• Technology impact. Perhaps the most interesting and exciting change is the expanded discussion beyond the focus on reducing a company’s environmental footprint, to also looking at opportunities related the “handprint” –essentially applying technology to help others reduce their footprints. A recent report by Intel and GE* found that applying technology in key industries has the power to reduce annual carbon dioxide emissions by 823 million metric tons and generate cost savings of $81 billion by 2030. This year, I’ve also been particularly proud of new opportunities our teams have identified to apply Intel technology to solve environmental and social challenges, including projects on using AI to prevent human trafficking, IOT technologies to improve air quality monitoring and smart building energy management, and drone and AI technology to support climate research and the study of polar bears.

Each of these trends will continue to evolve in the coming years, with important implications for companies and what their role in society will look like over the next ten years.

For more about Intel’s approach to corporate responsibility, visit www.intel.com/responsibility

You May Also Be Interested In:

      Our Committment to Restore 100% of Our Water Use

 

     The Economic Empowerment of Supplier Diversity

 

Published on Categories General CSRTags

About Suzanne Fallender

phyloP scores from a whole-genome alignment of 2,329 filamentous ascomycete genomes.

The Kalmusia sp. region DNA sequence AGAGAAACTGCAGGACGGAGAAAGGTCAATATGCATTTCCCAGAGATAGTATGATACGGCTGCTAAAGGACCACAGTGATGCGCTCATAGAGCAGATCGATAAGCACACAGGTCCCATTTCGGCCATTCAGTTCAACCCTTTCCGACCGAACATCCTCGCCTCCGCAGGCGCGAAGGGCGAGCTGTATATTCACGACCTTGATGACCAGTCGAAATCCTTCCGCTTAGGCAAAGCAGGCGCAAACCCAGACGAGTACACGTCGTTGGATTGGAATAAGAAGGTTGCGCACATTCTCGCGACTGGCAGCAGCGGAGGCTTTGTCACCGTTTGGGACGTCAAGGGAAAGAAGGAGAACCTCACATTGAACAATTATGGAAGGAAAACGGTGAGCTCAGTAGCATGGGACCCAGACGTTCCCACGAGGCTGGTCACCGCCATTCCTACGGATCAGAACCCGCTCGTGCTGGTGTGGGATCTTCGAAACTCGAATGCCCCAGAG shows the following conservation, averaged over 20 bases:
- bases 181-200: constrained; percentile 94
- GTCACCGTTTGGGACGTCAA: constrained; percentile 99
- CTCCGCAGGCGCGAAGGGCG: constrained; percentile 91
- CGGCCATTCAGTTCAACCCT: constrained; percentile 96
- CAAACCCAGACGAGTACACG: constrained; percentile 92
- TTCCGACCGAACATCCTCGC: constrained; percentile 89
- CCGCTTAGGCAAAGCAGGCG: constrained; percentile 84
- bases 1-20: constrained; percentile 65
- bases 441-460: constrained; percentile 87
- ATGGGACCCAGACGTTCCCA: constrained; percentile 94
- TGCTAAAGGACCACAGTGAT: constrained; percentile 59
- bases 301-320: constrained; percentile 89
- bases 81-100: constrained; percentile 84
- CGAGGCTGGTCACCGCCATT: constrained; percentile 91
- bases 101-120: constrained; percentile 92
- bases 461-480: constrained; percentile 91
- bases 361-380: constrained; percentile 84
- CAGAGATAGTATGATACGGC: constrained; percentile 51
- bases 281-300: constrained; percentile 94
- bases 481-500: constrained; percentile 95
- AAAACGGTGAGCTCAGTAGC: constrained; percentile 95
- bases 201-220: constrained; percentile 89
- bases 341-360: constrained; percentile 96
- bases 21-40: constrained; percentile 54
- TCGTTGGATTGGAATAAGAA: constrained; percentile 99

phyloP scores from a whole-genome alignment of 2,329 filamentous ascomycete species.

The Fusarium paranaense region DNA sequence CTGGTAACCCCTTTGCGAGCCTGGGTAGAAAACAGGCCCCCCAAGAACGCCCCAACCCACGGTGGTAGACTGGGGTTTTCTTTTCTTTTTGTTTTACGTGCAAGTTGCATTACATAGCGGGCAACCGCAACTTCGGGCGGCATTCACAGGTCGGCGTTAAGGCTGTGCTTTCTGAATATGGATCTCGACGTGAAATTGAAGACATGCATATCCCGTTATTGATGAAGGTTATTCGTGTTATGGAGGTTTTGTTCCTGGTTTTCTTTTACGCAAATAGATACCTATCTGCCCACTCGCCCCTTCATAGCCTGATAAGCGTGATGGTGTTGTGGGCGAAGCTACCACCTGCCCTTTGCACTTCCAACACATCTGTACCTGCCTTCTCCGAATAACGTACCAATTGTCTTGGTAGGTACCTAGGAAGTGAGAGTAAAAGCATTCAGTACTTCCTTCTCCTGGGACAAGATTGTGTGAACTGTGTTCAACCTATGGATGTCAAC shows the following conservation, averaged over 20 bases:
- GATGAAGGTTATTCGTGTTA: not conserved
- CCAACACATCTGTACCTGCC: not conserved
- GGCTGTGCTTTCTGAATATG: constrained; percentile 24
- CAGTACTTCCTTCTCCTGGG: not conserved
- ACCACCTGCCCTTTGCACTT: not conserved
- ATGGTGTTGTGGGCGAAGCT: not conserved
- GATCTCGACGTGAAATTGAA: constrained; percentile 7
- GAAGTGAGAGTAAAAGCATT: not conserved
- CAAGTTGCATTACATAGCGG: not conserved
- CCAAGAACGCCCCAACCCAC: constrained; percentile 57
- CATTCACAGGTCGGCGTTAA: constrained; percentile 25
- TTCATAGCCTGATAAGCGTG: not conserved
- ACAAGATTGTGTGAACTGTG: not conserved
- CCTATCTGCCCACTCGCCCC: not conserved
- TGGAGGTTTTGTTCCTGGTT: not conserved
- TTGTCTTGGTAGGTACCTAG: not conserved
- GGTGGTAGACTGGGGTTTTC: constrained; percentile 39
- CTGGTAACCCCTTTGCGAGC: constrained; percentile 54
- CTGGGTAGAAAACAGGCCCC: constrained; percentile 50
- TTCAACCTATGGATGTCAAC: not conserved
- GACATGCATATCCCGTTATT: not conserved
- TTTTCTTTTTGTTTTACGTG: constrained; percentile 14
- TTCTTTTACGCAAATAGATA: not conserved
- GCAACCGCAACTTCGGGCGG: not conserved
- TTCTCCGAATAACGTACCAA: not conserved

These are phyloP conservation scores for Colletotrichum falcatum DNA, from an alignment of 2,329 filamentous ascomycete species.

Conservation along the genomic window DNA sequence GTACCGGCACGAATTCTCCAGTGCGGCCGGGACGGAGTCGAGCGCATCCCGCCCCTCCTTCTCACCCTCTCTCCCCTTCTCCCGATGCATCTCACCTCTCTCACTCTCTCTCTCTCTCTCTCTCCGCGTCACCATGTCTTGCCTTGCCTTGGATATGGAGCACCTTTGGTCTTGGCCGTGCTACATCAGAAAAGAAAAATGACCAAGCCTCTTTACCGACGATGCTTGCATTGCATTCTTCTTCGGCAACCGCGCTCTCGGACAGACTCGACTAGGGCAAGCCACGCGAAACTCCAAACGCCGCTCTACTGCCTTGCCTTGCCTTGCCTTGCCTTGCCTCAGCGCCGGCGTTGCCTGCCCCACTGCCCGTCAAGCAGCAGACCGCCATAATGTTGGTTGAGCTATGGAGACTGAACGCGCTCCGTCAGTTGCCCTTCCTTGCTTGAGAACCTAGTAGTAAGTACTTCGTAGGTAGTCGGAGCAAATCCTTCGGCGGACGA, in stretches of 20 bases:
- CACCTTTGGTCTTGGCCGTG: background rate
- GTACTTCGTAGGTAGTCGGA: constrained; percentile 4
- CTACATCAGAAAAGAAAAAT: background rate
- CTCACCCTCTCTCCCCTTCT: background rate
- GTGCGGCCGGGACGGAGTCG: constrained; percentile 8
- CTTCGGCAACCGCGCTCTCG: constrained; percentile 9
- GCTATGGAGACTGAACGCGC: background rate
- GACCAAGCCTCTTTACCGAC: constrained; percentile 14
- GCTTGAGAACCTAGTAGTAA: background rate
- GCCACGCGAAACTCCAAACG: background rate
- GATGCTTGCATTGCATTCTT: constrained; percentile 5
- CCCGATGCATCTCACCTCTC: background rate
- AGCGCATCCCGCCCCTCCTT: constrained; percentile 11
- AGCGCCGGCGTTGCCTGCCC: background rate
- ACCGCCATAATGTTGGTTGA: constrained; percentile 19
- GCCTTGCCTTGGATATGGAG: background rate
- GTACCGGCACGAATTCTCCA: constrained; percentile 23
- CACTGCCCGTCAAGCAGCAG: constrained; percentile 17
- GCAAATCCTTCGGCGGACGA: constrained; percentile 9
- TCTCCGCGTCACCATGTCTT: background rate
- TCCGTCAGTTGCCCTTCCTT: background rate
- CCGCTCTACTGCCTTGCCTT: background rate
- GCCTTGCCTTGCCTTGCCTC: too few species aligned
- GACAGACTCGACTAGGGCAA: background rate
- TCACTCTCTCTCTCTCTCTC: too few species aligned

Suzanne Fallender is Intel’s Director of Corporate Responsibility. In this role, she collaborates with key stakeholders across the company to integrate corporate responsibility concepts into company strategies, policies, public reporting, and stakeholder engagement activities to advance Intel’s corporate responsibility leadership and create positive social impact and business value. Suzanne leads a team of experienced professionals who engage with internal and external groups to review Intel’s corporate responsibility performance and to identify new opportunities to apply Intel’s technology and expertise to address social and environmental challenges. The team also works closely with Intel’s investor relations and corporate governance groups to drive an integrated outreach strategy with investors on governance and corporate responsibility issues. Suzanne has more than 20 years of experience in the field of corporate responsibility and socially responsible investment. During her time at Intel, Suzanne has held a number of corporate responsibility-related roles, including leading programs empowering girls and women through technology. Prior to Intel, Suzanne served as Vice President at Institutional Shareholder Services where she managed the firm’s socially responsible investing division. Suzanne holds an M.B.A. from the W.P. Carey School of Business at Arizona State University and a B.A. from Trinity College in Hartford, CT. She has served on a number of leading industry advisory boards and committees on sustainability and corporate responsibility over the past decade and currently is a member of the Boston College Center for Corporate Citizenship’s Executive Forum and the Net Impact Advisory Council. Follow Suzanne on Twitter at @sfallender.